December 19, 2006
Dark Chocolate Avec Cotes Du Roussillon
I walked into Paris’ Monop’ Bonjour near Place Dupleix last week, kind of like a Walgreens of the Americas on steroids or a British Marks & Sparks but with delicacies. Oodles of dark chocolate, wine and scrumptious basics lined each row.
I expected to spend less despite a less than stellar exchange rate, yet, I walked out for around 60 Euros ($80 something) with two bottles of amazing French wine (La Passion d’une Vie – Cotes Du Roussilon: Bernard Magrez) and a couple of delicious boxes of dark chocolate.
When I asked another shopper in French (who I liked immensely btw), whether the boxes I held in my hand were pure dark chocolate, she replied in English “oh yes, this is definitely pure dark chocolate, at least, 70-80%,” at which I smiled and said, “oh but I want 100%.” She responded without a pause, “oh it will be intense, trust me.”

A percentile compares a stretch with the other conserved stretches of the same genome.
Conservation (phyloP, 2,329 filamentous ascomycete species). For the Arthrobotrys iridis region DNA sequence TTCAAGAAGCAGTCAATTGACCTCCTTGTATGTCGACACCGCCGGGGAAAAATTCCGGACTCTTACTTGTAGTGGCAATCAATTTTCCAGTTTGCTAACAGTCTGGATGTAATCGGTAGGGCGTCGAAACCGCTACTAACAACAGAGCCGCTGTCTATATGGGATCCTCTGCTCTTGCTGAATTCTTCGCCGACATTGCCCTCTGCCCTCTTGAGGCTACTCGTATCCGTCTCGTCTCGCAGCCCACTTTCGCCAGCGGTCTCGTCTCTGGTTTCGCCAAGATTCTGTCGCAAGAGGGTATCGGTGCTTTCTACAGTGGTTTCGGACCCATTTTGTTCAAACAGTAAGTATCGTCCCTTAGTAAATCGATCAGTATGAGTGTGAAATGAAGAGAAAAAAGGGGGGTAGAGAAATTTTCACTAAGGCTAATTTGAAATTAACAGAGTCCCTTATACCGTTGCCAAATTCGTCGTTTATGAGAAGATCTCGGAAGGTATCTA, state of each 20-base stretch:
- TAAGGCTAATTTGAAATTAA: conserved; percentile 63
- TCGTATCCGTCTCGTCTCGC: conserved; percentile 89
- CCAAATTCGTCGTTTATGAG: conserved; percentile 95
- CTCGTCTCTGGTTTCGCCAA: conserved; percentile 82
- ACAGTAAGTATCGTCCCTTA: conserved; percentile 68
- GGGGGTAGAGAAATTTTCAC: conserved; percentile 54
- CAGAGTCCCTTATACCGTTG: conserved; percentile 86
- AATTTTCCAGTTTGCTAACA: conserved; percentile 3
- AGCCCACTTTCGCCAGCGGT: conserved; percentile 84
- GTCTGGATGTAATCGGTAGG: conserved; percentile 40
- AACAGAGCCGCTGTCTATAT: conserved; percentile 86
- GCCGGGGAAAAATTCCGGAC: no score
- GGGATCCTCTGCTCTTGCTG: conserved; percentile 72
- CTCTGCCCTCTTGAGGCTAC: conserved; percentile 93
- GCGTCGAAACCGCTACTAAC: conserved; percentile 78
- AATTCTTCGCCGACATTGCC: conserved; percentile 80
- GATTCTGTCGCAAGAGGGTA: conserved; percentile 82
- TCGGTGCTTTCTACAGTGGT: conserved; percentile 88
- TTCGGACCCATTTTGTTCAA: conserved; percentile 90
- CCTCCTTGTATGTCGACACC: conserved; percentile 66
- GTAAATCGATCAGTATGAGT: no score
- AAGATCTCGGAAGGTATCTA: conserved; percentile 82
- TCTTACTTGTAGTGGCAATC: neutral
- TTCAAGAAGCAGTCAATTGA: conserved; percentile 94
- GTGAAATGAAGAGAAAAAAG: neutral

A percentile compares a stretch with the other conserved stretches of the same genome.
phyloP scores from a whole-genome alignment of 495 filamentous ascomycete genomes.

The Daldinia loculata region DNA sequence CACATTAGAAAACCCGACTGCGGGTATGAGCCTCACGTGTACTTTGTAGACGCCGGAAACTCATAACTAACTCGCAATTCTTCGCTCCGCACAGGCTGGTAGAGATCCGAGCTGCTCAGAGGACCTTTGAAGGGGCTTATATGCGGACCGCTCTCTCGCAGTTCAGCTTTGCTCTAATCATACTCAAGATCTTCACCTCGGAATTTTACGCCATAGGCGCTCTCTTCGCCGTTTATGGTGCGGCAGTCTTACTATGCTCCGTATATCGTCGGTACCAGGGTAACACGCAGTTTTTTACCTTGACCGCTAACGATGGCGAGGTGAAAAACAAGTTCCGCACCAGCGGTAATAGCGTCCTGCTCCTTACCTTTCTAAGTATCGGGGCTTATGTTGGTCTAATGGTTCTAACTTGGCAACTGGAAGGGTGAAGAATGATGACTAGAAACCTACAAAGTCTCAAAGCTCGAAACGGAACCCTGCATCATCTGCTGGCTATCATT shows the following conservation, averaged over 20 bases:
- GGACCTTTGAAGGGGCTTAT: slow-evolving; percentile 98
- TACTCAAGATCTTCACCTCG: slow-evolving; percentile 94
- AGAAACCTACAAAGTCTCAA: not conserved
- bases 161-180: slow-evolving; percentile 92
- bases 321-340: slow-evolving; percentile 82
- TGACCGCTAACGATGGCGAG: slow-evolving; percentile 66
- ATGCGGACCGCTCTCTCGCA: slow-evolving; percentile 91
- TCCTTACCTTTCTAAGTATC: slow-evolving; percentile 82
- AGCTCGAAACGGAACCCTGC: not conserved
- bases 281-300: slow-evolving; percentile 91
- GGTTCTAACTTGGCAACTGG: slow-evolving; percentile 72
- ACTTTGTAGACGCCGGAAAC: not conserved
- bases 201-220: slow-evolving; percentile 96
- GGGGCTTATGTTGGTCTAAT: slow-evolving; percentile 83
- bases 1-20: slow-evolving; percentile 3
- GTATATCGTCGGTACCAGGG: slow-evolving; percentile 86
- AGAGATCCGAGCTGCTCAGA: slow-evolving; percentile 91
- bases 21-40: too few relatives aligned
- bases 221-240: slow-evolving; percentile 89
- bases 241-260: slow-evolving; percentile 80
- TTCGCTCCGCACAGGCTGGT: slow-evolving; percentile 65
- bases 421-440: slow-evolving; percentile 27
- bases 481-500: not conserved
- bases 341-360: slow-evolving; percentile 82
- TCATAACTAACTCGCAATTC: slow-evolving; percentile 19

I’m glad I did. Hours later, I finished both boxes with my red wine, quite a treat after the dozen fresh oysters I had at Bouquet de Grenelle earlier in the evening.
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100% pure chocolate would be... cocoa.
You need *some* sugar and *some* cocoa butter to make chocolate edible, otherwise it is just a dry, bitter cocoa paste. I saw up to 99% chocolate in supermarkets. It's called "Lindt Excellence Noirissime 99%". Too much extreme for me. 75 to 85% is a good balance for my palate.
Posted by: Steph | Dec 21, 2006 8:02:31 AM
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